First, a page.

Countdown to Deep Impact

The rocks inside a crater on the Asteroid Eros, as imaged before impact with the NEAR spacecraft. Numerous small impacts on the asteroid show brown boulders visible interior to the less exposed (white) lip of the crater. False-color for emphasis.
Image Credit: NASA/Eros

NASA’s Deep Impact spacecraft has arrived in Florida to begin final preparations for a launch on Dec. 30, 2004. The spacecraft was shipped from Ball Aerospace & Technologies in Boulder, Colo., to the Astrotech Space Operations facility located near the Kennedy Space Center in Florida.

"Deep Impact has begun its journey to comet Tempel 1," said Rick Grammier, Deep Impact project manager at NASA’s Jet Propulsion Laboratory, Pasadena, Calif. "First to Florida, then to space, and then to the comet itself. It will be quite a journey and one which we can all witness together."

The Deep Impact spacecraft is designed to launch a copper projectile into the surface of comet Tempel 1 on July 4, 2005, when the comet is 133.6 million kilometers (83 million miles) from Earth. When this 372-kilogram (820-pound) "impactor" hits the surface of the comet at approximately 37,000 kilometers per hour (23,000 miles per hour), the 1-by-1 meter projectile (39-by-39 inches) will create a crater that could be as large as a football field. Deep Impact’s "flyby" spacecraft will collect pictures and data of the event. It will send the data back to Earth through the antennas of the Deep Space Network. Professional and amateur astronomers on Earth will also be able to observe the material flying from the comet’s newly formed crater, adding to the data and images collected by the Deep Impact spacecraft and other telescopes. Tempel 1 poses no threat to Earth in the foreseeable future.

At Astrotech, Deep Impact was removed from its shipping container, the first of the numerous milestones to prepare it for launch. Later last week, the spacecraft began functional testing to verify its state of health after the over-the-road journey from Colorado. This will be followed by loading updated flight software and beginning a series of mission readiness tests. These tests involve the entire spacecraft flight system that includes the flyby and impactor, as well as the associated science instruments and the spacecraft’s basic subsystems.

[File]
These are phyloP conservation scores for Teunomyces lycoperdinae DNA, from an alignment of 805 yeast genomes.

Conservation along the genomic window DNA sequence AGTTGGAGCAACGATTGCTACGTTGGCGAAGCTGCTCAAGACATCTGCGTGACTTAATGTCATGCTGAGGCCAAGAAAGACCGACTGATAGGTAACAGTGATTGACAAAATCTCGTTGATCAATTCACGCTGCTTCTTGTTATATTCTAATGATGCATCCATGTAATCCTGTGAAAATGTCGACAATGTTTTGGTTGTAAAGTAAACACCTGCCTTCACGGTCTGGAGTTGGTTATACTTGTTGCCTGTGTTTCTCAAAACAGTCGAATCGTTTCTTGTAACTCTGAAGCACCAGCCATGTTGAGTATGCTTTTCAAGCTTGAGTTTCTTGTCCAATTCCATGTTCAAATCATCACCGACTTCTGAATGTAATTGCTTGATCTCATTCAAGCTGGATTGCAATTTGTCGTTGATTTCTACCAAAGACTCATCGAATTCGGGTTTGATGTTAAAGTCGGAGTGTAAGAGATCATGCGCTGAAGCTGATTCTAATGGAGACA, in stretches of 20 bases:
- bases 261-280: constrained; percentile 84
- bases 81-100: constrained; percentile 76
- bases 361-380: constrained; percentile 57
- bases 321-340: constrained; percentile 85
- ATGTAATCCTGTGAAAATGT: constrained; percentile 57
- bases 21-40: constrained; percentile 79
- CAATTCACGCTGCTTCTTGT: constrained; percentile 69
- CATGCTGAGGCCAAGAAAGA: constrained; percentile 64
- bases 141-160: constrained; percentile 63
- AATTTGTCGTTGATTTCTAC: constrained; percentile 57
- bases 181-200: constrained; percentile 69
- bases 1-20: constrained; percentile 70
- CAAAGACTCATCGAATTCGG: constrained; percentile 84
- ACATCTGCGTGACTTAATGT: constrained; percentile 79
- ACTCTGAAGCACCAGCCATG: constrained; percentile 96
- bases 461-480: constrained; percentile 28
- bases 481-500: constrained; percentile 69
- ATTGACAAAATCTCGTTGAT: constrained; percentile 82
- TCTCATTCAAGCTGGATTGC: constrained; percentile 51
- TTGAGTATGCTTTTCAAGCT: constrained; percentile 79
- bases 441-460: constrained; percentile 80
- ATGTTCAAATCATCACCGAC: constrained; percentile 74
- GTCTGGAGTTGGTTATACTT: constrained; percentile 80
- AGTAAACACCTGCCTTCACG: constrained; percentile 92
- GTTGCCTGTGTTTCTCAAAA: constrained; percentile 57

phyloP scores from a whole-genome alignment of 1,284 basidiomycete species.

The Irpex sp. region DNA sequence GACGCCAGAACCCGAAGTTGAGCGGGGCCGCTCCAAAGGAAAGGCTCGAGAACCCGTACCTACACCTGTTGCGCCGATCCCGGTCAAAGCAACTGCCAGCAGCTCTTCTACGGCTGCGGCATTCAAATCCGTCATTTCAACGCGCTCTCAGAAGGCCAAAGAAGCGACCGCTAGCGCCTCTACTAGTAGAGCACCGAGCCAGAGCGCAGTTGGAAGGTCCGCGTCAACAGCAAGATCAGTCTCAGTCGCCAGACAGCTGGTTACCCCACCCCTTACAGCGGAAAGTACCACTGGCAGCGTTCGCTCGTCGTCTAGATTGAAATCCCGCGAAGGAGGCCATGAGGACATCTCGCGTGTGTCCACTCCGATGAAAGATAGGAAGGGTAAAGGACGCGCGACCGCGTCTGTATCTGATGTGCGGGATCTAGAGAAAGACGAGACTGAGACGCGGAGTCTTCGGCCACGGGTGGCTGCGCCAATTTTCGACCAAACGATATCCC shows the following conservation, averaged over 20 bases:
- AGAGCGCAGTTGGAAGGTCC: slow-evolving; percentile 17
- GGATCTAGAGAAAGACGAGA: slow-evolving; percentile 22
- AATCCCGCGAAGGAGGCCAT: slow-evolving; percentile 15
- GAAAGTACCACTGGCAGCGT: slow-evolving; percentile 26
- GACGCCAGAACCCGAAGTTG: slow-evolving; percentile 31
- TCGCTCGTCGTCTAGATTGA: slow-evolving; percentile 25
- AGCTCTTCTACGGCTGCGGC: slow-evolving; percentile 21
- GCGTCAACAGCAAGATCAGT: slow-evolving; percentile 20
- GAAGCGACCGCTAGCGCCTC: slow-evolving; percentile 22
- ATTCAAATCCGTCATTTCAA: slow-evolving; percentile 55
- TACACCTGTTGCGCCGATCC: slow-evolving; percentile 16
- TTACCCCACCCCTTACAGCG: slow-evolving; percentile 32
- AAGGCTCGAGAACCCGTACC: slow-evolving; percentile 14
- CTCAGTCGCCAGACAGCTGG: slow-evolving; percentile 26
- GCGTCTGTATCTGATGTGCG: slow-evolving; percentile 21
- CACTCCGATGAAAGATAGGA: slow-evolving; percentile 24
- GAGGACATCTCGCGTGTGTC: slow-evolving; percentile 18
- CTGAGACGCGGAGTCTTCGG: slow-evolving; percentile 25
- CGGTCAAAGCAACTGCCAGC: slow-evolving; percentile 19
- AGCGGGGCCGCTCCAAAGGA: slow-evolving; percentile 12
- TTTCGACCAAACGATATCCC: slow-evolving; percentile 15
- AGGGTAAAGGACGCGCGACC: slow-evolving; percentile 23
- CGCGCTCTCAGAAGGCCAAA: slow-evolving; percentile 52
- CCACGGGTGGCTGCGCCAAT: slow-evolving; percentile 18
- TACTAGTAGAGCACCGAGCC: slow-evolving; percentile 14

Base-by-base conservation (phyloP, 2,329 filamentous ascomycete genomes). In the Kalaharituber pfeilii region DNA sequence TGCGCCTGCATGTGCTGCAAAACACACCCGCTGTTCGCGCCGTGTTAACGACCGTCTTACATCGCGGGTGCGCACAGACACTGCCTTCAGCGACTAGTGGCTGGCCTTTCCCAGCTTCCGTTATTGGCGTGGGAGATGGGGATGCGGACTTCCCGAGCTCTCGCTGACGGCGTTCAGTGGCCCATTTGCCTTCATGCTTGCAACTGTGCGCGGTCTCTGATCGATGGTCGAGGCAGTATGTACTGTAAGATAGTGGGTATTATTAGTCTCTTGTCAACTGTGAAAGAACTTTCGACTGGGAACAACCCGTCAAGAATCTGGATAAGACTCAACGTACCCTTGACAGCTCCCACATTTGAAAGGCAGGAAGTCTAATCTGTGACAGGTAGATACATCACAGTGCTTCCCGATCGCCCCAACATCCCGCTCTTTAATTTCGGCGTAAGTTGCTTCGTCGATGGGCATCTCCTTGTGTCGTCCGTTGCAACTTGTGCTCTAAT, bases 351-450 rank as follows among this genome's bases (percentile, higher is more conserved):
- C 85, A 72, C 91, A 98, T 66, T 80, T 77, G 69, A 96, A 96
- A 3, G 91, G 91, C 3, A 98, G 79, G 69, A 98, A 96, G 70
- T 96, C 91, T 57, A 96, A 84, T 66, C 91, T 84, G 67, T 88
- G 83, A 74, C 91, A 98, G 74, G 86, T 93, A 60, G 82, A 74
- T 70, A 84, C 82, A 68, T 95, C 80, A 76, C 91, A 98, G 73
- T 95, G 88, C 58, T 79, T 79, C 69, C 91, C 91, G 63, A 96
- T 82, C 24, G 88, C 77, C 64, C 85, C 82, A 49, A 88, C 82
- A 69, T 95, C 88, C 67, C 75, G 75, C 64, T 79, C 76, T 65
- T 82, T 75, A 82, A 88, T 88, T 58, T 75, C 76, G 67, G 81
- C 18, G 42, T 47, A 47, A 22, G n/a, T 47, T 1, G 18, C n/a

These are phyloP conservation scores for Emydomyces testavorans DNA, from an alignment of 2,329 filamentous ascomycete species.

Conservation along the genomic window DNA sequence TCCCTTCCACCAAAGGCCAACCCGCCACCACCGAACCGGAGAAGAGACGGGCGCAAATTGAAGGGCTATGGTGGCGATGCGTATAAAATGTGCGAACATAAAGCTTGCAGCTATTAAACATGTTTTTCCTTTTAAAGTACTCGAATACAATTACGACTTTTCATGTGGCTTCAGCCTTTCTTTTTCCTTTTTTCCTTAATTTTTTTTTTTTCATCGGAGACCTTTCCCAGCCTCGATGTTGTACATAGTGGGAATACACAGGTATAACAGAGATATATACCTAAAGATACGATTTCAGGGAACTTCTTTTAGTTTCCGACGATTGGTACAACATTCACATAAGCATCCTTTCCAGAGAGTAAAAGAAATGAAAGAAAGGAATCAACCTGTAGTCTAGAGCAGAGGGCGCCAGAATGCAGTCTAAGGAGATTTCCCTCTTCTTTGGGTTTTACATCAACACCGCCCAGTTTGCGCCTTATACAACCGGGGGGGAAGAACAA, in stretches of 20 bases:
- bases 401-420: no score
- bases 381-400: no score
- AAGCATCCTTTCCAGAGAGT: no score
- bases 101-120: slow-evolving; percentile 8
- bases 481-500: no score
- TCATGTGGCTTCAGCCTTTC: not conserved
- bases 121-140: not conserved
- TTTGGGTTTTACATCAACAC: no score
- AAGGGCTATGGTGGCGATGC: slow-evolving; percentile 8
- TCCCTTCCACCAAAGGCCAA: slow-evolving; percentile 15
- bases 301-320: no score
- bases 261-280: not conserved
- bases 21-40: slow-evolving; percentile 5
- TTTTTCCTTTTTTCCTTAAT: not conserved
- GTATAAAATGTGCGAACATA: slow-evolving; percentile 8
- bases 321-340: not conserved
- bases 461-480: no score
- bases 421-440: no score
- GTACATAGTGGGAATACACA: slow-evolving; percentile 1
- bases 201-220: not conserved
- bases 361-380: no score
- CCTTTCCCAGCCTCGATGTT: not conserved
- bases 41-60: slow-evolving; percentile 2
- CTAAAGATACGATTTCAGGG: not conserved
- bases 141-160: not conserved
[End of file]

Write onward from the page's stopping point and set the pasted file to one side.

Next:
Deep Impact probe. Image Credit:NASA

Next, the high gain antenna used for spacecraft communications will be installed. The solar array will then be stowed and an illumination test performed as a final check of its performance. Then, Deep Impact will be ready for fueling preparations. Once this is complete, the 976-kilogram spacecraft (2,152 pounds) will be mated atop the upper stage booster, the Delta rocket’s third stage. The integrated stack will be installed into a transportation canister in preparation for going to the launch pad in mid- December.

Once at the pad and hoisted onto the Boeing Delta II rocket, a brief functional test will be performed to re-verify spacecraft state of health. Next will be an integrated test with the Delta II before installing the fairing around the spacecraft.

Deep Impact mission scientists are confident that an intimate glimpse beneath the surface of a comet, where material and debris from the formation of the solar system remain relatively unchanged, will answer basic questions about the formation of the solar system and offer a better look at the nature and composition of these celestial wanderers.

Launch aboard the Boeing Delta II rocket is scheduled to occur on Dec. 30 from Launch Complex 17 at Cape Canaveral Air Force Station. The launch window extends from 2:39 to 3:19 p.m. Eastern Standard Time (11:39 a.m. to 12:19 p.m. Pacific Standard Time).

Related Web Pages

Great Impact: Part I: The Benefits of Hard Bodies
Great Impact: Part II: Much Ado about Nothing?
Great Impact: Part III: The Large and the Small
Great Impact: Part IV: On A Collision Course with Earth
Great Impact: Part V: Encore
Impact Hazards Website
NASA/JPL Near Earth Object Program
IAU Minor Planet Center